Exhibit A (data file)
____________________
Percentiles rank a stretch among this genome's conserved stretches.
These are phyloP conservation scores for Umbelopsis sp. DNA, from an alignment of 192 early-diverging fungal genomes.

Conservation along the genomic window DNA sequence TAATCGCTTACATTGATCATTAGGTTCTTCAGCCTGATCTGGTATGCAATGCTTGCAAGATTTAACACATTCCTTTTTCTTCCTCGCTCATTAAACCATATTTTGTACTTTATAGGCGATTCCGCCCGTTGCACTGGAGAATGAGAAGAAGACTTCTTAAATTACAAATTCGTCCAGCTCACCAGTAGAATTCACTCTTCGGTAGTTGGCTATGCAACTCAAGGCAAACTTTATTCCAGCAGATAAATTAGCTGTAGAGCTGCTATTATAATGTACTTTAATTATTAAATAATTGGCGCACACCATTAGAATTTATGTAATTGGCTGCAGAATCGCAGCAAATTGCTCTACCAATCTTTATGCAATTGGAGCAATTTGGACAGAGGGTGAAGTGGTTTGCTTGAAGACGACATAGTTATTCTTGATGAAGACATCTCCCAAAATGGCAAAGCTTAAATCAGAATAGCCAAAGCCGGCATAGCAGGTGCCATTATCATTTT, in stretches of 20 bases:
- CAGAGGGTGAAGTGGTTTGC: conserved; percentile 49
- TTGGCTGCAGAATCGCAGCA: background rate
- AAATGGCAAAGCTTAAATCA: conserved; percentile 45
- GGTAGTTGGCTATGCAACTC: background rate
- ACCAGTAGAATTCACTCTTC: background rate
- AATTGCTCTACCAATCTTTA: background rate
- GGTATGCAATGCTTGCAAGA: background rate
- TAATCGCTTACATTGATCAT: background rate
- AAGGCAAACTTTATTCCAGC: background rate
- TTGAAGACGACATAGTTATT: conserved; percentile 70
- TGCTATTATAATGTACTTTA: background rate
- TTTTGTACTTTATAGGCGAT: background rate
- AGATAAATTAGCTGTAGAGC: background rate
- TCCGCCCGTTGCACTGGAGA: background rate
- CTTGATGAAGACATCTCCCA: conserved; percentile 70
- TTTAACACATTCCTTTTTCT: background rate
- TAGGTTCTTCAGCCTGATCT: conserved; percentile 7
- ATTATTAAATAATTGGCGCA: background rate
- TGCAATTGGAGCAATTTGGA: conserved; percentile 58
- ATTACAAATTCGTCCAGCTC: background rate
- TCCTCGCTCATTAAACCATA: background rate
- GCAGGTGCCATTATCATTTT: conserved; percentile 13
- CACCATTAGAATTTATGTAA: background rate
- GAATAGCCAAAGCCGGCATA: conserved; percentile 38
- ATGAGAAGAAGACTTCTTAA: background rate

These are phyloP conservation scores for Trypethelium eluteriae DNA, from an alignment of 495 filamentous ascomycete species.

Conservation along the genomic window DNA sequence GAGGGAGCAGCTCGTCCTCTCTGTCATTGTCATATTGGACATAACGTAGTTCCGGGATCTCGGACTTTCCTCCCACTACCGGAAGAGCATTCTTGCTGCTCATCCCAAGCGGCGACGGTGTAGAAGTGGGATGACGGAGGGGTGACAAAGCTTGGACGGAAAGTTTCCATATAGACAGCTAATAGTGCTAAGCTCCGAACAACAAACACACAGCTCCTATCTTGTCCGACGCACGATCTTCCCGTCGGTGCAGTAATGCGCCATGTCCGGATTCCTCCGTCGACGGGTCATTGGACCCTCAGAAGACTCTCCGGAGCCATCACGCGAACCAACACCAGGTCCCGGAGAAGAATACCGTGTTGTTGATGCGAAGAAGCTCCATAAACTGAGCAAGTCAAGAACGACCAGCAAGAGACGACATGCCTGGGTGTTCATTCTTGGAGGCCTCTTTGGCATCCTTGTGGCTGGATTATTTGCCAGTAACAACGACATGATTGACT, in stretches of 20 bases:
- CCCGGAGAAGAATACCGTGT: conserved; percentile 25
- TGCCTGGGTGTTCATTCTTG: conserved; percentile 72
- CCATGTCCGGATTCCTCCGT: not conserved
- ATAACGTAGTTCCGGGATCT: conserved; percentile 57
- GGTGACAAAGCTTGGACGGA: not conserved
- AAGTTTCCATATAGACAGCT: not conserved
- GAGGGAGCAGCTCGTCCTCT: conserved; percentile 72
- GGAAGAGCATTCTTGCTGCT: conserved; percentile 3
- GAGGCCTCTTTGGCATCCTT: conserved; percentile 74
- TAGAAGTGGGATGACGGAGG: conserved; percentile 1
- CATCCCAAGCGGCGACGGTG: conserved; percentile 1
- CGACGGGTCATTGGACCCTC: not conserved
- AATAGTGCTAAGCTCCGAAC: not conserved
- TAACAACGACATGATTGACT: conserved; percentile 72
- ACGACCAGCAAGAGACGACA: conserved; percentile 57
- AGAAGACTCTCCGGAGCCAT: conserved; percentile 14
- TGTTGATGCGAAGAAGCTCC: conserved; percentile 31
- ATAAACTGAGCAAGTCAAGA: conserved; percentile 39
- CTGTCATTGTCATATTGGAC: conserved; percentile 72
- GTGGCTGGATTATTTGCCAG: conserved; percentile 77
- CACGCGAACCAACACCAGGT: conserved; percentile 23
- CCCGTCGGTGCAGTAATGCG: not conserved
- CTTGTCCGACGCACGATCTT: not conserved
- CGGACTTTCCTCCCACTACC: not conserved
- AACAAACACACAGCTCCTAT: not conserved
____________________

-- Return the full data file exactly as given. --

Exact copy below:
Percentiles rank a stretch among this genome's conserved stretches.
These are phyloP conservation scores for Umbelopsis sp. DNA, from an alignment of 192 early-diverging fungal genomes.

Conservation along the genomic window DNA sequence TAATCGCTTACATTGATCATTAGGTTCTTCAGCCTGATCTGGTATGCAATGCTTGCAAGATTTAACACATTCCTTTTTCTTCCTCGCTCATTAAACCATATTTTGTACTTTATAGGCGATTCCGCCCGTTGCACTGGAGAATGAGAAGAAGACTTCTTAAATTACAAATTCGTCCAGCTCACCAGTAGAATTCACTCTTCGGTAGTTGGCTATGCAACTCAAGGCAAACTTTATTCCAGCAGATAAATTAGCTGTAGAGCTGCTATTATAATGTACTTTAATTATTAAATAATTGGCGCACACCATTAGAATTTATGTAATTGGCTGCAGAATCGCAGCAAATTGCTCTACCAATCTTTATGCAATTGGAGCAATTTGGACAGAGGGTGAAGTGGTTTGCTTGAAGACGACATAGTTATTCTTGATGAAGACATCTCCCAAAATGGCAAAGCTTAAATCAGAATAGCCAAAGCCGGCATAGCAGGTGCCATTATCATTTT, in stretches of 20 bases:
- CAGAGGGTGAAGTGGTTTGC: conserved; percentile 49
- TTGGCTGCAGAATCGCAGCA: background rate
- AAATGGCAAAGCTTAAATCA: conserved; percentile 45
- GGTAGTTGGCTATGCAACTC: background rate
- ACCAGTAGAATTCACTCTTC: background rate
- AATTGCTCTACCAATCTTTA: background rate
- GGTATGCAATGCTTGCAAGA: background rate
- TAATCGCTTACATTGATCAT: background rate
- AAGGCAAACTTTATTCCAGC: background rate
- TTGAAGACGACATAGTTATT: conserved; percentile 70
- TGCTATTATAATGTACTTTA: background rate
- TTTTGTACTTTATAGGCGAT: background rate
- AGATAAATTAGCTGTAGAGC: background rate
- TCCGCCCGTTGCACTGGAGA: background rate
- CTTGATGAAGACATCTCCCA: conserved; percentile 70
- TTTAACACATTCCTTTTTCT: background rate
- TAGGTTCTTCAGCCTGATCT: conserved; percentile 7
- ATTATTAAATAATTGGCGCA: background rate
- TGCAATTGGAGCAATTTGGA: conserved; percentile 58
- ATTACAAATTCGTCCAGCTC: background rate
- TCCTCGCTCATTAAACCATA: background rate
- GCAGGTGCCATTATCATTTT: conserved; percentile 13
- CACCATTAGAATTTATGTAA: background rate
- GAATAGCCAAAGCCGGCATA: conserved; percentile 38
- ATGAGAAGAAGACTTCTTAA: background rate

These are phyloP conservation scores for Trypethelium eluteriae DNA, from an alignment of 495 filamentous ascomycete species.

Conservation along the genomic window DNA sequence GAGGGAGCAGCTCGTCCTCTCTGTCATTGTCATATTGGACATAACGTAGTTCCGGGATCTCGGACTTTCCTCCCACTACCGGAAGAGCATTCTTGCTGCTCATCCCAAGCGGCGACGGTGTAGAAGTGGGATGACGGAGGGGTGACAAAGCTTGGACGGAAAGTTTCCATATAGACAGCTAATAGTGCTAAGCTCCGAACAACAAACACACAGCTCCTATCTTGTCCGACGCACGATCTTCCCGTCGGTGCAGTAATGCGCCATGTCCGGATTCCTCCGTCGACGGGTCATTGGACCCTCAGAAGACTCTCCGGAGCCATCACGCGAACCAACACCAGGTCCCGGAGAAGAATACCGTGTTGTTGATGCGAAGAAGCTCCATAAACTGAGCAAGTCAAGAACGACCAGCAAGAGACGACATGCCTGGGTGTTCATTCTTGGAGGCCTCTTTGGCATCCTTGTGGCTGGATTATTTGCCAGTAACAACGACATGATTGACT, in stretches of 20 bases:
- CCCGGAGAAGAATACCGTGT: conserved; percentile 25
- TGCCTGGGTGTTCATTCTTG: conserved; percentile 72
- CCATGTCCGGATTCCTCCGT: not conserved
- ATAACGTAGTTCCGGGATCT: conserved; percentile 57
- GGTGACAAAGCTTGGACGGA: not conserved
- AAGTTTCCATATAGACAGCT: not conserved
- GAGGGAGCAGCTCGTCCTCT: conserved; percentile 72
- GGAAGAGCATTCTTGCTGCT: conserved; percentile 3
- GAGGCCTCTTTGGCATCCTT: conserved; percentile 74
- TAGAAGTGGGATGACGGAGG: conserved; percentile 1
- CATCCCAAGCGGCGACGGTG: conserved; percentile 1
- CGACGGGTCATTGGACCCTC: not conserved
- AATAGTGCTAAGCTCCGAAC: not conserved
- TAACAACGACATGATTGACT: conserved; percentile 72
- ACGACCAGCAAGAGACGACA: conserved; percentile 57
- AGAAGACTCTCCGGAGCCAT: conserved; percentile 14
- TGTTGATGCGAAGAAGCTCC: conserved; percentile 31
- ATAAACTGAGCAAGTCAAGA: conserved; percentile 39
- CTGTCATTGTCATATTGGAC: conserved; percentile 72
- GTGGCTGGATTATTTGCCAG: conserved; percentile 77
- CACGCGAACCAACACCAGGT: conserved; percentile 23
- CCCGTCGGTGCAGTAATGCG: not conserved
- CTTGTCCGACGCACGATCTT: not conserved
- CGGACTTTCCTCCCACTACC: not conserved
- AACAAACACACAGCTCCTAT: not conserved